Another tool on SEMrush you can use for detailed analysis is SEMrush's Backlink Analytics tool. This tool allows you to see a detailed breakdown of the backlinks the site has. The content includes (but is not limited to) authority score, referring domains, backlinks, monthly visits, and link attributes. Incorporate this in your proposal, and you'll be set. 


Consider using the export PDF option to obtain the graphs of the data quickly.

Remember to ask the client who manages the website and who implements changes. By doing so, you'll gain valuable insight into who will handle your recommendations. During the sales call, let them elaborate on how they measure the site's performance. Amateur SEO tactics mostly use Google Analytics as their sole source of metrics, which doesn't provide enough information for successful SEO. 

The Explanation and Solution

Quick fixes

Quick fixes are a bulleted list of easily fixed issues the website has. If you've correctly followed along, you'll have all the data you need to add notable quick fixes. If you didn't, here's a couple of quick fixes that are sure to make an impact:

  • Lessen overused keywords
  • Shorten title tags and fix the met description
  • Add alt text to images
  • Use relevant backlinks
  • Use anchor texts for backlinks

By adding quick fixes to your proposal, you can show your clients that there are glaring issues with easy solutions that provide noticeable improvements.

Develop SMART goals

Setting Specific Measurable Attainable Relevant Timely (SMART) goals is a strategy that lets you align your efforts with the company's goals. By using SMART goals, you ensure that:

  • Your plans for the website are relevant to their business objectives.
  • The leads you're going to generate are relevant to the content.
  • You'll be achieving goals along with their future timeline.
  • Your generated leads will grow traffic organically. And;
  • You cater your goals to their marketing challenges and needs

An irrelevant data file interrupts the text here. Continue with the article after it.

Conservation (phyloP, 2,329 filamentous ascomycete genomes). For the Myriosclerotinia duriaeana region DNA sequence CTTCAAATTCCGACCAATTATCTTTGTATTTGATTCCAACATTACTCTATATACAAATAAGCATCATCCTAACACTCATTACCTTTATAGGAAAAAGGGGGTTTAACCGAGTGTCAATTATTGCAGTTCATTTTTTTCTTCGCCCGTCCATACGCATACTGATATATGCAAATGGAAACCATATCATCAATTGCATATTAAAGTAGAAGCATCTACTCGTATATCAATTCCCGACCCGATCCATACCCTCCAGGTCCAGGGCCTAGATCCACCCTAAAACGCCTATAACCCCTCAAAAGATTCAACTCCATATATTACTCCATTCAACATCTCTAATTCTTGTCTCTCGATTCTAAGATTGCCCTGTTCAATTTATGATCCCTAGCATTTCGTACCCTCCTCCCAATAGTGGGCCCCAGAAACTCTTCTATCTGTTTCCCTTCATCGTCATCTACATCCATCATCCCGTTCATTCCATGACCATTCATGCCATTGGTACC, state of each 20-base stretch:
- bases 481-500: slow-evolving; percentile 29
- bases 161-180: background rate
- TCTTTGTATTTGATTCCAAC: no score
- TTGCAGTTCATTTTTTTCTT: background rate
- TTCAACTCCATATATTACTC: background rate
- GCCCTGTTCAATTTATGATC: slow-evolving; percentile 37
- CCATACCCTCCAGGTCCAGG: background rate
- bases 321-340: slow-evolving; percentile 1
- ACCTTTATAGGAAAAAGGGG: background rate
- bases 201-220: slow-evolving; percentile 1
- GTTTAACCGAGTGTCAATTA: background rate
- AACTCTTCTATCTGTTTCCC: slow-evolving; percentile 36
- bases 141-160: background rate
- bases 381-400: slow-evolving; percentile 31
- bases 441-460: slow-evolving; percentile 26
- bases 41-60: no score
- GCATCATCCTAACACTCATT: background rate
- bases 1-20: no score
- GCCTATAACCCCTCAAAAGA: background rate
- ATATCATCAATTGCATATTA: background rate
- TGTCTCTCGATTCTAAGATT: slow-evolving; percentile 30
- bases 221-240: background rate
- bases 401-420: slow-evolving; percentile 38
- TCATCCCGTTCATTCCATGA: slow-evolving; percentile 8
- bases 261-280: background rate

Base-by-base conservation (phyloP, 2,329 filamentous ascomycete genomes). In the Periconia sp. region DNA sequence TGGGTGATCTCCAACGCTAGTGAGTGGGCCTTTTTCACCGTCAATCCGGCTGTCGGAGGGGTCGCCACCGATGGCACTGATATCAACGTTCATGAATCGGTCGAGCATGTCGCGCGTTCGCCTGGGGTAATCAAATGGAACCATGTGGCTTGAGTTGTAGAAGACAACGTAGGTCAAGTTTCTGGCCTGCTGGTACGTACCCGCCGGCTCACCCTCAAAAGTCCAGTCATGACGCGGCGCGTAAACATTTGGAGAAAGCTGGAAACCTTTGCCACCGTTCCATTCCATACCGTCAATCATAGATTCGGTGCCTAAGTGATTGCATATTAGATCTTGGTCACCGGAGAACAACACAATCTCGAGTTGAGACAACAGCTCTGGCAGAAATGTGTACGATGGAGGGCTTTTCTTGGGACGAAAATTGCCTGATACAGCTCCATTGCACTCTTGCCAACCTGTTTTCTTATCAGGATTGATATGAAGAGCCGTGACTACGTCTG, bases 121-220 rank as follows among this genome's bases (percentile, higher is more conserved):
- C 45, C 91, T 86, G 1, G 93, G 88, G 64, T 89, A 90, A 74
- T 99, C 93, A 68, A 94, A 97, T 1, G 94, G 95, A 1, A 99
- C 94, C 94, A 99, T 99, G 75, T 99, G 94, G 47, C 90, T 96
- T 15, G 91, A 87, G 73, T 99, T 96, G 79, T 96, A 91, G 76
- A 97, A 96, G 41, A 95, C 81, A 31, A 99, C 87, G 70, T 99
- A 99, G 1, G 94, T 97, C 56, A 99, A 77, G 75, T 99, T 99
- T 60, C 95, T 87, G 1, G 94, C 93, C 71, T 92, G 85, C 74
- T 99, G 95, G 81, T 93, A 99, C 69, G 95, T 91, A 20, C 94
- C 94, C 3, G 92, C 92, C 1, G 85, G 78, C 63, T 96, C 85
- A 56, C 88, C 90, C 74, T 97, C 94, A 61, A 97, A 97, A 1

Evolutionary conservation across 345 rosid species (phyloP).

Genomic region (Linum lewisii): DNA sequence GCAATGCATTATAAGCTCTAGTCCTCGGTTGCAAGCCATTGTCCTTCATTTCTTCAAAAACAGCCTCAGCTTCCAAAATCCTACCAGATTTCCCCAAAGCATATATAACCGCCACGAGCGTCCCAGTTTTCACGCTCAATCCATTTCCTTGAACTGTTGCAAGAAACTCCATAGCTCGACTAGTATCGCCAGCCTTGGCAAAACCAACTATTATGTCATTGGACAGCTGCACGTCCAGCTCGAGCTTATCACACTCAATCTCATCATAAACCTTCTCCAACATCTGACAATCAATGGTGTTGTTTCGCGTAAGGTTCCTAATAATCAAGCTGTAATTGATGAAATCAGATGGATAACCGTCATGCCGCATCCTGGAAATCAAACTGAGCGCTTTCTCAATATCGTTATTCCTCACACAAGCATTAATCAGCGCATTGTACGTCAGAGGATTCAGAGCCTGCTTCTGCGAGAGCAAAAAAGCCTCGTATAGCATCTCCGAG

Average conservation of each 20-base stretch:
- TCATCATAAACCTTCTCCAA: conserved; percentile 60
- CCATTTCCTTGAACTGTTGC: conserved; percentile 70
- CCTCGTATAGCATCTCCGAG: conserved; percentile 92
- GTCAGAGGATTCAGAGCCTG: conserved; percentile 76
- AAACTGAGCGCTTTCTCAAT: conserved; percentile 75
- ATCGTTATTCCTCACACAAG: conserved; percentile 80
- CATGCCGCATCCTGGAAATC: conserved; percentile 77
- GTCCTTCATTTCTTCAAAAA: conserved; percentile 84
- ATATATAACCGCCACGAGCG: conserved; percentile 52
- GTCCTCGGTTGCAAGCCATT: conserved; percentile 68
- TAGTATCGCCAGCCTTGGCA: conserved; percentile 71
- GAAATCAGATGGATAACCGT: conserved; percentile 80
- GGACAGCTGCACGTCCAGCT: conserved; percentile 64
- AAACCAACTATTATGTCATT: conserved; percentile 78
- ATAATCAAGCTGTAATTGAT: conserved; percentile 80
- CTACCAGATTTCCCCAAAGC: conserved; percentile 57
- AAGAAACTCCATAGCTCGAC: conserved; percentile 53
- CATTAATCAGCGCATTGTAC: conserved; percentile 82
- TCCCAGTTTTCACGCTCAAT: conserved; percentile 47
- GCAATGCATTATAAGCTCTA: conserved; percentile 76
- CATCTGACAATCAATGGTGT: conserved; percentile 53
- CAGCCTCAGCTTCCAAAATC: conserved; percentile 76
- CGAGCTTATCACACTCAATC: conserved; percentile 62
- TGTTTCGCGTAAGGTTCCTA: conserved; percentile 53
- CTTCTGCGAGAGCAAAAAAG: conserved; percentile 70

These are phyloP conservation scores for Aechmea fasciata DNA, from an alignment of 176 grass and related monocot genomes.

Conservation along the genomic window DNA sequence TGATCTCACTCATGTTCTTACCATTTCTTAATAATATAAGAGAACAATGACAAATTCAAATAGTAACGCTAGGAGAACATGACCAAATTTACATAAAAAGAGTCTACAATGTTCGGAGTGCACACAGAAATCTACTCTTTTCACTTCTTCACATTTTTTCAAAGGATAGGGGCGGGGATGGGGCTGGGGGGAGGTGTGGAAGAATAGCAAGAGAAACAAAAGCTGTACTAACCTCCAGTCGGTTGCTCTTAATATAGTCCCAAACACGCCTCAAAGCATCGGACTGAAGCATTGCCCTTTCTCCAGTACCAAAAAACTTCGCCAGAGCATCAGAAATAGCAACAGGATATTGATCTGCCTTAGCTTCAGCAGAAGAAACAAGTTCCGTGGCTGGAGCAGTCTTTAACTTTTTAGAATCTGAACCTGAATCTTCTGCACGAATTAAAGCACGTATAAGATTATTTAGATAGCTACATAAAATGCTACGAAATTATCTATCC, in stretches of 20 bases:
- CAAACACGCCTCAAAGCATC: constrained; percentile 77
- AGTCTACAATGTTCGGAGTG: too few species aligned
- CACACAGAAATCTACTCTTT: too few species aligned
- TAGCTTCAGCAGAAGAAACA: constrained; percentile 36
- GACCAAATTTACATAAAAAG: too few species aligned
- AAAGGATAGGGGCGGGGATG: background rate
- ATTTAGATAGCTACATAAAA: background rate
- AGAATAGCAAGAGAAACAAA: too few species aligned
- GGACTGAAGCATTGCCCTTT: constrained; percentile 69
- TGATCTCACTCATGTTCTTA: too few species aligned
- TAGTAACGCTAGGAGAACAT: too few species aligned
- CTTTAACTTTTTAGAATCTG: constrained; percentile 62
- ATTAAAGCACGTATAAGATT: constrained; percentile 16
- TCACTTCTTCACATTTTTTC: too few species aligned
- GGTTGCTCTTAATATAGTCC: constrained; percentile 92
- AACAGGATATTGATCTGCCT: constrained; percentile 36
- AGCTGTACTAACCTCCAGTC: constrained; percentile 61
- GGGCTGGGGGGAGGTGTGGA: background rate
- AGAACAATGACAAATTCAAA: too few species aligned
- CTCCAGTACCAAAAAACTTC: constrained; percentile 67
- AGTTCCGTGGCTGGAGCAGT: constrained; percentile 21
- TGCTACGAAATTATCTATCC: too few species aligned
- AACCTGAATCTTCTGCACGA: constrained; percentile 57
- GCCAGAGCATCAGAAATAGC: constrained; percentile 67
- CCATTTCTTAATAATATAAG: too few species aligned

Utilizing the SMART ethic will improve how you write down your proposal and guarantee that you have the same goals as your client.


Avoid using the word "more" in your sentences; instead of "generate more traffic for your website," why not "Increase the traffic generated for your website by 20% every month." 

The Irresistible Call-to-Action

Now isn't the time to be shy. Include a call-to-action (CTA) at the end to tell your client what they need to do, how they can do it, and how only you can do it. Add urgency and use active language to let the client know that it's more important now than ever to improve their website's SEO. All irresistible CTAs are:

  • Top priority. Use urgency to spur your client's need for SEO.
  • Interesting. Make sure to write exciting points because they need to hire your services now. And;
  • Risk-free. If your client still sees SEO strategies will jeopardize their brand, it's time to remove their doubts.

All successful proposals end with an excellent CTA that commands the client to take action now.

The End (of the Proposal)

Although you have finished writing the proposal, your job isn't finished yet. At this point, you're going to do more work than before to routinely fix, monitor, and report issues the site has. But don't worry, from all the initial work you've done earlier, things will go smoothly from here.

Remember to review your proposal before you send it to your client. Cut down hard-to-understand terms, correct any typos, and verify if all the data is correct. If your client doesn't know what you have written, your proposal will fall on deaf ears.

Perfecting your SEO proposal takes hard work and lots of time, but with the tools available in your arsenal, you can get close to perfection. Crafting the perfect proposal takes time and hard work, but the effort will be worth it after all of this. 

Now, are you ready to win the biggest client your agency will have?

About the author

Corey Philip

Corey Philip is a small business owner / investor with a focus on home service businesses.

{"email":"Email address invalid","url":"Website address invalid","required":"Required field missing"}